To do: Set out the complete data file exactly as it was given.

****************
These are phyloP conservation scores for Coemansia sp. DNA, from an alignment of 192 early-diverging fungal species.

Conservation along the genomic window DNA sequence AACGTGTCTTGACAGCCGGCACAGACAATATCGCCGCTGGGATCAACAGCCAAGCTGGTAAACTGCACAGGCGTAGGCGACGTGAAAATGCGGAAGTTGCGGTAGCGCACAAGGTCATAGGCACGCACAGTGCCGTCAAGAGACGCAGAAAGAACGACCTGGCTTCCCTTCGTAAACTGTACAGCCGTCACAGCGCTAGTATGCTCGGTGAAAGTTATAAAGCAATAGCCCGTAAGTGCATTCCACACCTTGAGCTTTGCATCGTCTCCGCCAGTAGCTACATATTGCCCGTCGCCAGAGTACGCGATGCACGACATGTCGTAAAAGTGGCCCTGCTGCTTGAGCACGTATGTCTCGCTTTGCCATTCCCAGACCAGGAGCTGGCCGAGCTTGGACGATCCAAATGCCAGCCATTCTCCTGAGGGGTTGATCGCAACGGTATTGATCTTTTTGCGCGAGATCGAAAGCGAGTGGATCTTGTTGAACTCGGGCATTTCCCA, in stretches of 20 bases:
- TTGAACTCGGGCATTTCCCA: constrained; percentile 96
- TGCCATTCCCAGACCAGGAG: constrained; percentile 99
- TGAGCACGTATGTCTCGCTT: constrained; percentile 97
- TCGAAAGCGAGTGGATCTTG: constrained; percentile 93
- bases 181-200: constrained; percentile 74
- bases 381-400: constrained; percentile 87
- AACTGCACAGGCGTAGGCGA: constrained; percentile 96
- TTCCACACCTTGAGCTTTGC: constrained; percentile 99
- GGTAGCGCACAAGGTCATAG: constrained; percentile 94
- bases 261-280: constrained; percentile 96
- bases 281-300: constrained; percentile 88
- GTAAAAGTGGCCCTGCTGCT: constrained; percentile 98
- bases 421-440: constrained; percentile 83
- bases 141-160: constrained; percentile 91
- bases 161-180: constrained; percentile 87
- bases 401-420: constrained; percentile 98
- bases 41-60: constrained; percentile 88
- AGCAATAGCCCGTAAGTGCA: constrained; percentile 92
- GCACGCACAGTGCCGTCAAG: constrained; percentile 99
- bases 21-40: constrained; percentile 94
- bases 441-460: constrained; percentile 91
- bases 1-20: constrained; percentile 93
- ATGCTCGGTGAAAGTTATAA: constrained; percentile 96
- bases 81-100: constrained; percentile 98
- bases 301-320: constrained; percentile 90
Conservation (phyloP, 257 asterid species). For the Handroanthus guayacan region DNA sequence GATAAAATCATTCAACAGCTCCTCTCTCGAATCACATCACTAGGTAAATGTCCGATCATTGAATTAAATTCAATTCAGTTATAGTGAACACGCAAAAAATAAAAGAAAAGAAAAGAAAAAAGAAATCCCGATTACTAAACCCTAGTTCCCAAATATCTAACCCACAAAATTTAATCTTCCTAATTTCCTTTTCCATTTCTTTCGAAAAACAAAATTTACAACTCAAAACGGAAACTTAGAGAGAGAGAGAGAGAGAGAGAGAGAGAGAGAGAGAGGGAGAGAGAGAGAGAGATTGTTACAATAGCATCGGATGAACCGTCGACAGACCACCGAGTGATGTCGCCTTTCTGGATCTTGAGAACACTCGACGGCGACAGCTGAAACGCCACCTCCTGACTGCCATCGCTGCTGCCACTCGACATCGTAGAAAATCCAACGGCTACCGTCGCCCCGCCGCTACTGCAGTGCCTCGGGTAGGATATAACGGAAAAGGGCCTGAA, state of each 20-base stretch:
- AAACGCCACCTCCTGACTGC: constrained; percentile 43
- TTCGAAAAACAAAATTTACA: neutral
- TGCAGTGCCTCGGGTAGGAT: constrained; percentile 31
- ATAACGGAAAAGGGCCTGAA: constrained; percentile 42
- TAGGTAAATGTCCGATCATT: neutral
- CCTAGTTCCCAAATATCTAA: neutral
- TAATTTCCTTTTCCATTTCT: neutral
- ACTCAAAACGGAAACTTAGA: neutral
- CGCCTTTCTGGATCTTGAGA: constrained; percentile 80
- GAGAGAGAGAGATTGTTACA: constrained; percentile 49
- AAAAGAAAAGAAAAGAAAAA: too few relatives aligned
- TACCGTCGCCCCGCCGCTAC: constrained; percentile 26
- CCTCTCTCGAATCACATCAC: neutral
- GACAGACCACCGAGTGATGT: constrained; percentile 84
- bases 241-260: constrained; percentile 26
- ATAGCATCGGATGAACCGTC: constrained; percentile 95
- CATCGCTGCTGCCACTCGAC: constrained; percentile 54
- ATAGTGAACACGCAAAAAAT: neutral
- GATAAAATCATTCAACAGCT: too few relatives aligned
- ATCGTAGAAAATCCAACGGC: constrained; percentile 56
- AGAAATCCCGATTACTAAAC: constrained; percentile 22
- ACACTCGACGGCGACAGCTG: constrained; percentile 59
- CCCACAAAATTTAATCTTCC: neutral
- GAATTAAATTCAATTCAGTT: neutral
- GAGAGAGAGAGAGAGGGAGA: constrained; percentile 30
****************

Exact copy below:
These are phyloP conservation scores for Coemansia sp. DNA, from an alignment of 192 early-diverging fungal species.

Conservation along the genomic window DNA sequence AACGTGTCTTGACAGCCGGCACAGACAATATCGCCGCTGGGATCAACAGCCAAGCTGGTAAACTGCACAGGCGTAGGCGACGTGAAAATGCGGAAGTTGCGGTAGCGCACAAGGTCATAGGCACGCACAGTGCCGTCAAGAGACGCAGAAAGAACGACCTGGCTTCCCTTCGTAAACTGTACAGCCGTCACAGCGCTAGTATGCTCGGTGAAAGTTATAAAGCAATAGCCCGTAAGTGCATTCCACACCTTGAGCTTTGCATCGTCTCCGCCAGTAGCTACATATTGCCCGTCGCCAGAGTACGCGATGCACGACATGTCGTAAAAGTGGCCCTGCTGCTTGAGCACGTATGTCTCGCTTTGCCATTCCCAGACCAGGAGCTGGCCGAGCTTGGACGATCCAAATGCCAGCCATTCTCCTGAGGGGTTGATCGCAACGGTATTGATCTTTTTGCGCGAGATCGAAAGCGAGTGGATCTTGTTGAACTCGGGCATTTCCCA, in stretches of 20 bases:
- TTGAACTCGGGCATTTCCCA: constrained; percentile 96
- TGCCATTCCCAGACCAGGAG: constrained; percentile 99
- TGAGCACGTATGTCTCGCTT: constrained; percentile 97
- TCGAAAGCGAGTGGATCTTG: constrained; percentile 93
- bases 181-200: constrained; percentile 74
- bases 381-400: constrained; percentile 87
- AACTGCACAGGCGTAGGCGA: constrained; percentile 96
- TTCCACACCTTGAGCTTTGC: constrained; percentile 99
- GGTAGCGCACAAGGTCATAG: constrained; percentile 94
- bases 261-280: constrained; percentile 96
- bases 281-300: constrained; percentile 88
- GTAAAAGTGGCCCTGCTGCT: constrained; percentile 98
- bases 421-440: constrained; percentile 83
- bases 141-160: constrained; percentile 91
- bases 161-180: constrained; percentile 87
- bases 401-420: constrained; percentile 98
- bases 41-60: constrained; percentile 88
- AGCAATAGCCCGTAAGTGCA: constrained; percentile 92
- GCACGCACAGTGCCGTCAAG: constrained; percentile 99
- bases 21-40: constrained; percentile 94
- bases 441-460: constrained; percentile 91
- bases 1-20: constrained; percentile 93
- ATGCTCGGTGAAAGTTATAA: constrained; percentile 96
- bases 81-100: constrained; percentile 98
- bases 301-320: constrained; percentile 90
Conservation (phyloP, 257 asterid species). For the Handroanthus guayacan region DNA sequence GATAAAATCATTCAACAGCTCCTCTCTCGAATCACATCACTAGGTAAATGTCCGATCATTGAATTAAATTCAATTCAGTTATAGTGAACACGCAAAAAATAAAAGAAAAGAAAAGAAAAAAGAAATCCCGATTACTAAACCCTAGTTCCCAAATATCTAACCCACAAAATTTAATCTTCCTAATTTCCTTTTCCATTTCTTTCGAAAAACAAAATTTACAACTCAAAACGGAAACTTAGAGAGAGAGAGAGAGAGAGAGAGAGAGAGAGAGAGAGGGAGAGAGAGAGAGAGATTGTTACAATAGCATCGGATGAACCGTCGACAGACCACCGAGTGATGTCGCCTTTCTGGATCTTGAGAACACTCGACGGCGACAGCTGAAACGCCACCTCCTGACTGCCATCGCTGCTGCCACTCGACATCGTAGAAAATCCAACGGCTACCGTCGCCCCGCCGCTACTGCAGTGCCTCGGGTAGGATATAACGGAAAAGGGCCTGAA, state of each 20-base stretch:
- AAACGCCACCTCCTGACTGC: constrained; percentile 43
- TTCGAAAAACAAAATTTACA: neutral
- TGCAGTGCCTCGGGTAGGAT: constrained; percentile 31
- ATAACGGAAAAGGGCCTGAA: constrained; percentile 42
- TAGGTAAATGTCCGATCATT: neutral
- CCTAGTTCCCAAATATCTAA: neutral
- TAATTTCCTTTTCCATTTCT: neutral
- ACTCAAAACGGAAACTTAGA: neutral
- CGCCTTTCTGGATCTTGAGA: constrained; percentile 80
- GAGAGAGAGAGATTGTTACA: constrained; percentile 49
- AAAAGAAAAGAAAAGAAAAA: too few relatives aligned
- TACCGTCGCCCCGCCGCTAC: constrained; percentile 26
- CCTCTCTCGAATCACATCAC: neutral
- GACAGACCACCGAGTGATGT: constrained; percentile 84
- bases 241-260: constrained; percentile 26
- ATAGCATCGGATGAACCGTC: constrained; percentile 95
- CATCGCTGCTGCCACTCGAC: constrained; percentile 54
- ATAGTGAACACGCAAAAAAT: neutral
- GATAAAATCATTCAACAGCT: too few relatives aligned
- ATCGTAGAAAATCCAACGGC: constrained; percentile 56
- AGAAATCCCGATTACTAAAC: constrained; percentile 22
- ACACTCGACGGCGACAGCTG: constrained; percentile 59
- CCCACAAAATTTAATCTTCC: neutral
- GAATTAAATTCAATTCAGTT: neutral
- GAGAGAGAGAGAGAGGGAGA: constrained; percentile 30